FAQ (Frequently Asked Questions)
At Digital Solar Heat, we've done our best to create a Web site that anticipates and satisfies our customers' needs. With that goal in mind, we've compiled a list of frequently asked questions. If you do not find an answer to your question here, please contact us.
DSH Under-floor Hybrid Hydronic Heating:
How does DSH Underfloor Heating work?
- See the video. The solar heat is collected using large evacuated-tube solar collectors collect huge quantities of heat during sunny days, especially during summer, but also in winter, even if temperatures are down past -30c. For this system to work the house MUST be a DSH approved or certified energy efficient home design for the system to function as expected.
- If not required to heat the house or hot water, the excess heat is pumped into a huge, in-ground thermal mass heat core storage area, located under your whole insulated slab, and surrounded on at least five side by HDPS insulation or ICF .
- The insulated area is huge, often the area of the footprint of the building. Over time, this storage area becomes saturated with heat, and through conduction, permeates downwards filling the heat containment area and below. This limited speed of conduction is what makes the system long lasting. A long time to charge and a long time to extract heat free solar heat.
- As required in winter, warm water is extracted first from the collectors or if installed, the log boiler, or heat is extracted from the heat core storage, using the same heat core pipes, and circulated through a series of pipes laid in the concrete slab floors of the rooms. These pipes form a continuous balanced loop and act to create a large warm surface that will heat the room to a comfortable background temperature.
- Concrete slab floor temperature is limited to only a few degrees above thermostat set point temperature, with the floor temperature nominally limited to “Warm”. This is critical to eliminate slab overheating, uncomfortable floors, and only inject the nominal amount of heat energy required, thus reducing demand on thermal storage.
- The concrete slab is also thermal mass and once heated releases the heat slowly over long periods of time. An isolation choice on the controller allows you to turn off the heating system, allowing all the heat to be injected into the HWC or storage as required, increasing thermal injection and decreasing room temperatures in summer.
- Each M2 of home to be warmed, requires ~1-3 3M of standard hard fill or hard pan or rock for thermal storage depending upon location.
- In optimal locations in the North Island, excluding the plateau, design is for a standard background temp of ~18-21c (65-70f) for most of the winter. These figures will vary based on variables such as location, house design, thermal heat core efficiency and losses, temperature set point, as well as summer and winter sunshine hours (insolation). These variables are designed into the system on a per customer basis.
- The system is 'Balanced". This means the flow is calibrated on site and each leg of the slab piping can be attenuated manually to lower room temperatures in areas where heat should be less than the living areas, such as bedrooms and laundry. Once adjusted to suite each owner, they rarely need any other adjustments.
Can DSH underfloor heating be installed in any new building?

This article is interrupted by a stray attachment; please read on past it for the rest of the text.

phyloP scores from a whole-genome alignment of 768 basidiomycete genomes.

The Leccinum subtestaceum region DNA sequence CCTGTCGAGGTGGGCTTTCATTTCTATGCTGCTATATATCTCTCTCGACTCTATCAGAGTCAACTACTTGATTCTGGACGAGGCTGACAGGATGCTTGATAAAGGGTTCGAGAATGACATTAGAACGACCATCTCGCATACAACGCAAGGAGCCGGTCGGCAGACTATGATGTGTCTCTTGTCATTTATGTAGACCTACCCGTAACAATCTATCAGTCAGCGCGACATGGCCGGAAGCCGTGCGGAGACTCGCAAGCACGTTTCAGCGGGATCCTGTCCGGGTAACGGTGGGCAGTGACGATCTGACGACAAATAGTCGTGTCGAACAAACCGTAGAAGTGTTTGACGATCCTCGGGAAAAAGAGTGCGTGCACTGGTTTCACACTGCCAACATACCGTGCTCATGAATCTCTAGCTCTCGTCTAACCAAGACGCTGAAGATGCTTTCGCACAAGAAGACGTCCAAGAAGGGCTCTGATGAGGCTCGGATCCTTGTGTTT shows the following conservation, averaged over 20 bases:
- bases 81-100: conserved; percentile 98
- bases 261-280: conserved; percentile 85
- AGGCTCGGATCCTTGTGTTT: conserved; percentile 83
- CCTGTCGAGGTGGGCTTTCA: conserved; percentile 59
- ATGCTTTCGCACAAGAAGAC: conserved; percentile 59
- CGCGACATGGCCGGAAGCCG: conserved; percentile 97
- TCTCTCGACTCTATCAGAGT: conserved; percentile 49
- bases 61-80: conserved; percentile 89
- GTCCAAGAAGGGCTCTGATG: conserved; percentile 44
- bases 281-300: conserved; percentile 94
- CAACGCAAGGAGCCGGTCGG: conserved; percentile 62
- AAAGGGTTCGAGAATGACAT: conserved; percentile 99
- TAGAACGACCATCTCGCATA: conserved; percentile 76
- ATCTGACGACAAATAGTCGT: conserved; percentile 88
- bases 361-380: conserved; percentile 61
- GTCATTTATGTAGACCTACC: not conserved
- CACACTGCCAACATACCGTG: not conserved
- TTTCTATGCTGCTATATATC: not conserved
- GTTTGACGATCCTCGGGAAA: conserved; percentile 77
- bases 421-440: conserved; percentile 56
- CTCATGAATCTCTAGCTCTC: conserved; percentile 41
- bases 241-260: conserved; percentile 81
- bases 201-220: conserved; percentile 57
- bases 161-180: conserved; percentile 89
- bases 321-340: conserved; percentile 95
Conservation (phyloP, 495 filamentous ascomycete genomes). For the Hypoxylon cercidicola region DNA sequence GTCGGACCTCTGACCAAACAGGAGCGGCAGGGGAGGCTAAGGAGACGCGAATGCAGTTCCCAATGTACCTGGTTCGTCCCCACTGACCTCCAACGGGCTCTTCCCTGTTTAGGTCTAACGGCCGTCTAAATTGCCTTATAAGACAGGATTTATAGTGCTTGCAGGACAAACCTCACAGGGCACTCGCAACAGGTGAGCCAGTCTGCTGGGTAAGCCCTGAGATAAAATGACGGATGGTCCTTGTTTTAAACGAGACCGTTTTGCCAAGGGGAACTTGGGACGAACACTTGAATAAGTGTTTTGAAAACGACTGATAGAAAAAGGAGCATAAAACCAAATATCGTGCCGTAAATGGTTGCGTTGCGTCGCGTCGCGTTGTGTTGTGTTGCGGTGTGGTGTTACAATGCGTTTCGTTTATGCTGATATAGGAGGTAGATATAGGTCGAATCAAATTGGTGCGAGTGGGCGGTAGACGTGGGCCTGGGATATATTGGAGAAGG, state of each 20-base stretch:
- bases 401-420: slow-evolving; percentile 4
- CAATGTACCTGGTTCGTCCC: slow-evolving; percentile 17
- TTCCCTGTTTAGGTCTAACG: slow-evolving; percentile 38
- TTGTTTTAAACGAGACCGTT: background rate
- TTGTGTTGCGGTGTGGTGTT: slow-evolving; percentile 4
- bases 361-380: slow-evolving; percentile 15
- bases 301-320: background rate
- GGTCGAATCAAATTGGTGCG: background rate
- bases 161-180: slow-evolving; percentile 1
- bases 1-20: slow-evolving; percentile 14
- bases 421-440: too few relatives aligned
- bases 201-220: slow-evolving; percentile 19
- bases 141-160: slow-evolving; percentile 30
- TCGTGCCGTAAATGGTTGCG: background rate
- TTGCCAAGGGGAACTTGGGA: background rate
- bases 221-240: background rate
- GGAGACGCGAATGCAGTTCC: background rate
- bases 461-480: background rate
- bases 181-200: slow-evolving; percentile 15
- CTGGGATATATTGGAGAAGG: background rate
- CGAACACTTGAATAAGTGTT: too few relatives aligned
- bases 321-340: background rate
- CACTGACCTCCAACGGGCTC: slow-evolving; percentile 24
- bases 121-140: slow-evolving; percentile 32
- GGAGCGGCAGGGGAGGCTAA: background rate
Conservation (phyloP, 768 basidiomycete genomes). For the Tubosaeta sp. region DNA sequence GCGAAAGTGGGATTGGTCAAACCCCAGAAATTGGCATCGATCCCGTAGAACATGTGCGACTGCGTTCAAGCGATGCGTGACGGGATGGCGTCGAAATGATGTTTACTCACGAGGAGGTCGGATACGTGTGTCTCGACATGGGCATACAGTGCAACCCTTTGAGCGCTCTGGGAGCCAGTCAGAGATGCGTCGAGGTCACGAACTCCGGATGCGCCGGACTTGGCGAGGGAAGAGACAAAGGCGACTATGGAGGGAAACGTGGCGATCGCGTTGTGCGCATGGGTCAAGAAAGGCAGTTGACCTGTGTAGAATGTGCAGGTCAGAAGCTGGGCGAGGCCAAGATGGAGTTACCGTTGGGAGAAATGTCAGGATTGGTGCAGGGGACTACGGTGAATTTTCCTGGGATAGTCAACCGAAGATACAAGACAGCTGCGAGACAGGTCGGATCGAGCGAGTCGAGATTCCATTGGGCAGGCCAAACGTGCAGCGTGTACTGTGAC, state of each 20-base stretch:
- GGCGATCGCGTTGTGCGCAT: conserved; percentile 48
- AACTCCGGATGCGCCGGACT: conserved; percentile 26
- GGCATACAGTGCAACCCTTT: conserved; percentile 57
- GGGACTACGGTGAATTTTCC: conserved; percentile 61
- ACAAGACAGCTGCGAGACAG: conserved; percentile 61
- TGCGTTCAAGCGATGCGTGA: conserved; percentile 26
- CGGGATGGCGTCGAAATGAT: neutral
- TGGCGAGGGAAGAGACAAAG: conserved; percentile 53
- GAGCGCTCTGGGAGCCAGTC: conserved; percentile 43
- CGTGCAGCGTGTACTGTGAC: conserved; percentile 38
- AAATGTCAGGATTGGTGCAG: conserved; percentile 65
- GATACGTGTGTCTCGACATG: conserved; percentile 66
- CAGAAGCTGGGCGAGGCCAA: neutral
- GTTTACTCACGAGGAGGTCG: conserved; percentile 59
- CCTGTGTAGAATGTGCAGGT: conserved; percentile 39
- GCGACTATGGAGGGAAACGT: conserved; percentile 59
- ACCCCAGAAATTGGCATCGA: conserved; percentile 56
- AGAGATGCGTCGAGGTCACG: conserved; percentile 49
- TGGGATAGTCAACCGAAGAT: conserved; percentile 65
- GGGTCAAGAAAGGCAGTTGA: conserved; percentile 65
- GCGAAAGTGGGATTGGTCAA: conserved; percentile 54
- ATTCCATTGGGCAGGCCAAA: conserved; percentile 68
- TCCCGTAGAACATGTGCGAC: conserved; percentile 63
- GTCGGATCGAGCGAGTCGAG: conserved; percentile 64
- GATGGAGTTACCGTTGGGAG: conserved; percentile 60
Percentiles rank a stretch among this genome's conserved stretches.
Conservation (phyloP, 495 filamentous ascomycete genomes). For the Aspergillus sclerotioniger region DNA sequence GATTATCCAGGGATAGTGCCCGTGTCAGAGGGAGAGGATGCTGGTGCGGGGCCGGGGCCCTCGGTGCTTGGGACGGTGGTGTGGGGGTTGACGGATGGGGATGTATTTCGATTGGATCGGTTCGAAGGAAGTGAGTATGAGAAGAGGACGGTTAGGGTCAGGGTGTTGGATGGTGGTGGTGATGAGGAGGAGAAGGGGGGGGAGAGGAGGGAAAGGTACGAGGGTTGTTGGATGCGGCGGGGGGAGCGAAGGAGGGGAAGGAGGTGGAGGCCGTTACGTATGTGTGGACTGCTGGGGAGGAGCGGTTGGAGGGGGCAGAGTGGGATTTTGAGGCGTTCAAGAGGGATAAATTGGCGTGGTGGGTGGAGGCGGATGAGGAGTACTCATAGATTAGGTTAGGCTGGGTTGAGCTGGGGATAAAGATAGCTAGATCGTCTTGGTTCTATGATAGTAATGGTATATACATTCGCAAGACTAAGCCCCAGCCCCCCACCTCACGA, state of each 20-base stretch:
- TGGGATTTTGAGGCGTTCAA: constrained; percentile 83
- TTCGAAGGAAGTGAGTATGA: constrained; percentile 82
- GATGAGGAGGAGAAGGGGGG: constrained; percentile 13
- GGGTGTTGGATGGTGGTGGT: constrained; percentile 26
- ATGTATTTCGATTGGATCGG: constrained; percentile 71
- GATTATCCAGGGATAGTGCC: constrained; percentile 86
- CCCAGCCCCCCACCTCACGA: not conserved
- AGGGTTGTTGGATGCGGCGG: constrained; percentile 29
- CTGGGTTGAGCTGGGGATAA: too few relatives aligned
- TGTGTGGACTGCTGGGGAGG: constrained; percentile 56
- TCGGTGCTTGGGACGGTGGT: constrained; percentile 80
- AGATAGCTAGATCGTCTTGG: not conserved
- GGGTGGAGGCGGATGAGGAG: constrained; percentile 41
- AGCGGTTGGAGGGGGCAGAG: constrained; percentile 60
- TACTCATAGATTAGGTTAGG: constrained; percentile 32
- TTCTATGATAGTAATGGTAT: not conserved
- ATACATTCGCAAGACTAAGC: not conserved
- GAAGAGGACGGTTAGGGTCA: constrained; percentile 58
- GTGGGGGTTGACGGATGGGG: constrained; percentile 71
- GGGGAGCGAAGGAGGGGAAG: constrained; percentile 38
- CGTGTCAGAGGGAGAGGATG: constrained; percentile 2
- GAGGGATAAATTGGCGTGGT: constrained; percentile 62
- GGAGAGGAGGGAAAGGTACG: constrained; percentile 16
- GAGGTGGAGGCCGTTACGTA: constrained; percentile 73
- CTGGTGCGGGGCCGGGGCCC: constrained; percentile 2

- Any thermally efficient design with a slab floor can be considered prime candidates.
- Note: As mentioned, it takes a full summer to get a preliminary heat charge into the thermal heat core, it can take several summers to optimally fully charge the heat core. The efficiency improves with time.
Can the DSH underfloor heating be installed in timber/wooden floors?
- Preferably not, but yes it can by using either heat spreader plates under the sub-floor, a baseboard heater or an air handler, non are as efficient as heating the slab and require higher operating temperatures which reduce the efficiency.
- NOTE: The reason it is not very efficient, is mostly due to the low operating temperatures of the DSH system as well as the insulating factors of the timber and is not fully tested at this point nor recommended.
Will DSH underfloor heating affect timber flooring?
Underfloor heating will not affect wood, tile or laminate flooring due in part to the low slab temperatures (<30c typical) which is less than most summer heat temperatures, however; be careful with natural wood flooring where moisture content must be low in the timber during installation to prevent shrinkage. The thicker the wood the more it will insulate/isolate.
Will the DSH underfloor heating work through a carpet?
Yes however the carpet will act as an insulator; try to avoid thick carpets and underlays. Obviously the system's efficiency improves without the insulating effects of a carpet system; however this can be mitigated in some areas such as bedrooms where moderate heating is preferred. Advise in the design stage if thick or fitted carpets are anticipated as design considerations can optimize the room heating.
Will the room be warm enough?
Yes, provided that the room meets the minimum insulation requirements for your location, the system is operated efficiently, the system is installed correctly and reasonable care is given to ensuring continued thermal efficiencies in the home. Remember this is not a rapid heat, but is designed to provide a background heat over long periods. Backup heat will be advised in colder areas, and it can take a few years for the thermal heat core to accumulate and store enough energy to hold the temperature over long periods of dark days, depending upon location. If heat core thermal energy is depleted, backup heat kicks in to maintain temperatures.
Will the DSH floor get hot?
No, generally underfloor heating has a low return temperature and is designed and limited to few degrees above the thermostat set-point temperature. This eliminates stress in the concrete and reduces the time it takes to get up to temperature from cold. The floor gets up to an adjustable temp that is just below uncomfortable on your bare feet. The heating system is designed as a background heat. Areas can optionally be manually zone controlled.